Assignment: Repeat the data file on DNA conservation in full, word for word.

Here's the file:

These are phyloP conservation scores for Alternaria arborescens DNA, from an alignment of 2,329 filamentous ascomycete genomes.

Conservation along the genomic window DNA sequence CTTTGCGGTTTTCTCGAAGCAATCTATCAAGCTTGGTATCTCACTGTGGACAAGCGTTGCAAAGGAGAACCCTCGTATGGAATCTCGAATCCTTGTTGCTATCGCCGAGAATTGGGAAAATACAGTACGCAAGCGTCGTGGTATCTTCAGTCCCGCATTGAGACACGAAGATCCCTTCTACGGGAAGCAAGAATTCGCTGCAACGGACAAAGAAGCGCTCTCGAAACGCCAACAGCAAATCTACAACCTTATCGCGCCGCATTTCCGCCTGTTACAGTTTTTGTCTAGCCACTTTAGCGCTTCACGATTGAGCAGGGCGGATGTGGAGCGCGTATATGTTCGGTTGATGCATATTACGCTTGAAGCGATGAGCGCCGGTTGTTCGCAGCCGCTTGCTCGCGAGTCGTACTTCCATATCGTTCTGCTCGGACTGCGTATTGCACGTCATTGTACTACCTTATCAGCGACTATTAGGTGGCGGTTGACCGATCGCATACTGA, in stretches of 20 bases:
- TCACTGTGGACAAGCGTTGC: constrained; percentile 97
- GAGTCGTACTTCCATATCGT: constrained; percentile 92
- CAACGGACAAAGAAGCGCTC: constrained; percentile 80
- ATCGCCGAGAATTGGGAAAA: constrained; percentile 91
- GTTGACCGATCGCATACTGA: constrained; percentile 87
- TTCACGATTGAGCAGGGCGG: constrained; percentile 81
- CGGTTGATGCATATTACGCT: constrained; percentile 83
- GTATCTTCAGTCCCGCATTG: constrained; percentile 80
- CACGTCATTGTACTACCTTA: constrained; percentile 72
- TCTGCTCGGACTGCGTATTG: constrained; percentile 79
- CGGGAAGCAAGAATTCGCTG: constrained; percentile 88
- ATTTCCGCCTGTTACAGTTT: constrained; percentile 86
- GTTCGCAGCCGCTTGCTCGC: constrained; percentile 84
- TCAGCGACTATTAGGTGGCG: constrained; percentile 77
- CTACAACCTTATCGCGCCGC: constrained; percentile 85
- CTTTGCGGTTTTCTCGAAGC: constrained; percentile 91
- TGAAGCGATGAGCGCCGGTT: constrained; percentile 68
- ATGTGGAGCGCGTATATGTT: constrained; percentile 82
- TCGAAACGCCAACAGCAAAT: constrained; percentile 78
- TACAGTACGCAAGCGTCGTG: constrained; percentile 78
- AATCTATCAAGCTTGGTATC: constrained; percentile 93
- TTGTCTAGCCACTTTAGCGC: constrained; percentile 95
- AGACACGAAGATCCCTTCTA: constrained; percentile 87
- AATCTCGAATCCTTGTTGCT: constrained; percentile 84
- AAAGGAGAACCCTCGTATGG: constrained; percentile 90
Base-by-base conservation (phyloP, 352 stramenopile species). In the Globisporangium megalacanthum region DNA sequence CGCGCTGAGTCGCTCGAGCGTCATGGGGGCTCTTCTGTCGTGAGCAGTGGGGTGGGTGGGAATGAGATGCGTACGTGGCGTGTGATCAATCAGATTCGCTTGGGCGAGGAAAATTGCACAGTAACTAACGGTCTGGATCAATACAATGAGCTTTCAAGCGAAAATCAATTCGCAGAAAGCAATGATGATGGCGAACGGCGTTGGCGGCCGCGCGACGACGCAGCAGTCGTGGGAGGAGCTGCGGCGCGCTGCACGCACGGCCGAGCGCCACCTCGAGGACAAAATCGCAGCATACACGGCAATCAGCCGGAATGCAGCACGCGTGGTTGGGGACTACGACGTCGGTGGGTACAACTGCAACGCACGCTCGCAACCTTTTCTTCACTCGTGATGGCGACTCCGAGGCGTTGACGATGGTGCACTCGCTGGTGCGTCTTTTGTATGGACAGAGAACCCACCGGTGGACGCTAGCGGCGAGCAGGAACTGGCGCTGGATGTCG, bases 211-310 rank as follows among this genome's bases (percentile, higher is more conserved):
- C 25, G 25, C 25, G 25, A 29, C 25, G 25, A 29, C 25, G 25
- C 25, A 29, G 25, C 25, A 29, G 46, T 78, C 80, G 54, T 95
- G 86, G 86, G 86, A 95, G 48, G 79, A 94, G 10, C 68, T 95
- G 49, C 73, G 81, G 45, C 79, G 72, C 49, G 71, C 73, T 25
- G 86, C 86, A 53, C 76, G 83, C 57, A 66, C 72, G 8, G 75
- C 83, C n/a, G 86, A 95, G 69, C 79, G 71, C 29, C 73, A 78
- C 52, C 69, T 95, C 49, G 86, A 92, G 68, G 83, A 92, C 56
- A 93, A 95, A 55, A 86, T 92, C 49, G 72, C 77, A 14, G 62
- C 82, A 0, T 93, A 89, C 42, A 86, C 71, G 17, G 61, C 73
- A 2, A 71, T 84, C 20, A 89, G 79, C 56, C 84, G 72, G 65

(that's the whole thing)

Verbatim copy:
These are phyloP conservation scores for Alternaria arborescens DNA, from an alignment of 2,329 filamentous ascomycete genomes.

Conservation along the genomic window DNA sequence CTTTGCGGTTTTCTCGAAGCAATCTATCAAGCTTGGTATCTCACTGTGGACAAGCGTTGCAAAGGAGAACCCTCGTATGGAATCTCGAATCCTTGTTGCTATCGCCGAGAATTGGGAAAATACAGTACGCAAGCGTCGTGGTATCTTCAGTCCCGCATTGAGACACGAAGATCCCTTCTACGGGAAGCAAGAATTCGCTGCAACGGACAAAGAAGCGCTCTCGAAACGCCAACAGCAAATCTACAACCTTATCGCGCCGCATTTCCGCCTGTTACAGTTTTTGTCTAGCCACTTTAGCGCTTCACGATTGAGCAGGGCGGATGTGGAGCGCGTATATGTTCGGTTGATGCATATTACGCTTGAAGCGATGAGCGCCGGTTGTTCGCAGCCGCTTGCTCGCGAGTCGTACTTCCATATCGTTCTGCTCGGACTGCGTATTGCACGTCATTGTACTACCTTATCAGCGACTATTAGGTGGCGGTTGACCGATCGCATACTGA, in stretches of 20 bases:
- TCACTGTGGACAAGCGTTGC: constrained; percentile 97
- GAGTCGTACTTCCATATCGT: constrained; percentile 92
- CAACGGACAAAGAAGCGCTC: constrained; percentile 80
- ATCGCCGAGAATTGGGAAAA: constrained; percentile 91
- GTTGACCGATCGCATACTGA: constrained; percentile 87
- TTCACGATTGAGCAGGGCGG: constrained; percentile 81
- CGGTTGATGCATATTACGCT: constrained; percentile 83
- GTATCTTCAGTCCCGCATTG: constrained; percentile 80
- CACGTCATTGTACTACCTTA: constrained; percentile 72
- TCTGCTCGGACTGCGTATTG: constrained; percentile 79
- CGGGAAGCAAGAATTCGCTG: constrained; percentile 88
- ATTTCCGCCTGTTACAGTTT: constrained; percentile 86
- GTTCGCAGCCGCTTGCTCGC: constrained; percentile 84
- TCAGCGACTATTAGGTGGCG: constrained; percentile 77
- CTACAACCTTATCGCGCCGC: constrained; percentile 85
- CTTTGCGGTTTTCTCGAAGC: constrained; percentile 91
- TGAAGCGATGAGCGCCGGTT: constrained; percentile 68
- ATGTGGAGCGCGTATATGTT: constrained; percentile 82
- TCGAAACGCCAACAGCAAAT: constrained; percentile 78
- TACAGTACGCAAGCGTCGTG: constrained; percentile 78
- AATCTATCAAGCTTGGTATC: constrained; percentile 93
- TTGTCTAGCCACTTTAGCGC: constrained; percentile 95
- AGACACGAAGATCCCTTCTA: constrained; percentile 87
- AATCTCGAATCCTTGTTGCT: constrained; percentile 84
- AAAGGAGAACCCTCGTATGG: constrained; percentile 90
Base-by-base conservation (phyloP, 352 stramenopile species). In the Globisporangium megalacanthum region DNA sequence CGCGCTGAGTCGCTCGAGCGTCATGGGGGCTCTTCTGTCGTGAGCAGTGGGGTGGGTGGGAATGAGATGCGTACGTGGCGTGTGATCAATCAGATTCGCTTGGGCGAGGAAAATTGCACAGTAACTAACGGTCTGGATCAATACAATGAGCTTTCAAGCGAAAATCAATTCGCAGAAAGCAATGATGATGGCGAACGGCGTTGGCGGCCGCGCGACGACGCAGCAGTCGTGGGAGGAGCTGCGGCGCGCTGCACGCACGGCCGAGCGCCACCTCGAGGACAAAATCGCAGCATACACGGCAATCAGCCGGAATGCAGCACGCGTGGTTGGGGACTACGACGTCGGTGGGTACAACTGCAACGCACGCTCGCAACCTTTTCTTCACTCGTGATGGCGACTCCGAGGCGTTGACGATGGTGCACTCGCTGGTGCGTCTTTTGTATGGACAGAGAACCCACCGGTGGACGCTAGCGGCGAGCAGGAACTGGCGCTGGATGTCG, bases 211-310 rank as follows among this genome's bases (percentile, higher is more conserved):
- C 25, G 25, C 25, G 25, A 29, C 25, G 25, A 29, C 25, G 25
- C 25, A 29, G 25, C 25, A 29, G 46, T 78, C 80, G 54, T 95
- G 86, G 86, G 86, A 95, G 48, G 79, A 94, G 10, C 68, T 95
- G 49, C 73, G 81, G 45, C 79, G 72, C 49, G 71, C 73, T 25
- G 86, C 86, A 53, C 76, G 83, C 57, A 66, C 72, G 8, G 75
- C 83, C n/a, G 86, A 95, G 69, C 79, G 71, C 29, C 73, A 78
- C 52, C 69, T 95, C 49, G 86, A 92, G 68, G 83, A 92, C 56
- A 93, A 95, A 55, A 86, T 92, C 49, G 72, C 77, A 14, G 62
- C 82, A 0, T 93, A 89, C 42, A 86, C 71, G 17, G 61, C 73
- A 2, A 71, T 84, C 20, A 89, G 79, C 56, C 84, G 72, G 65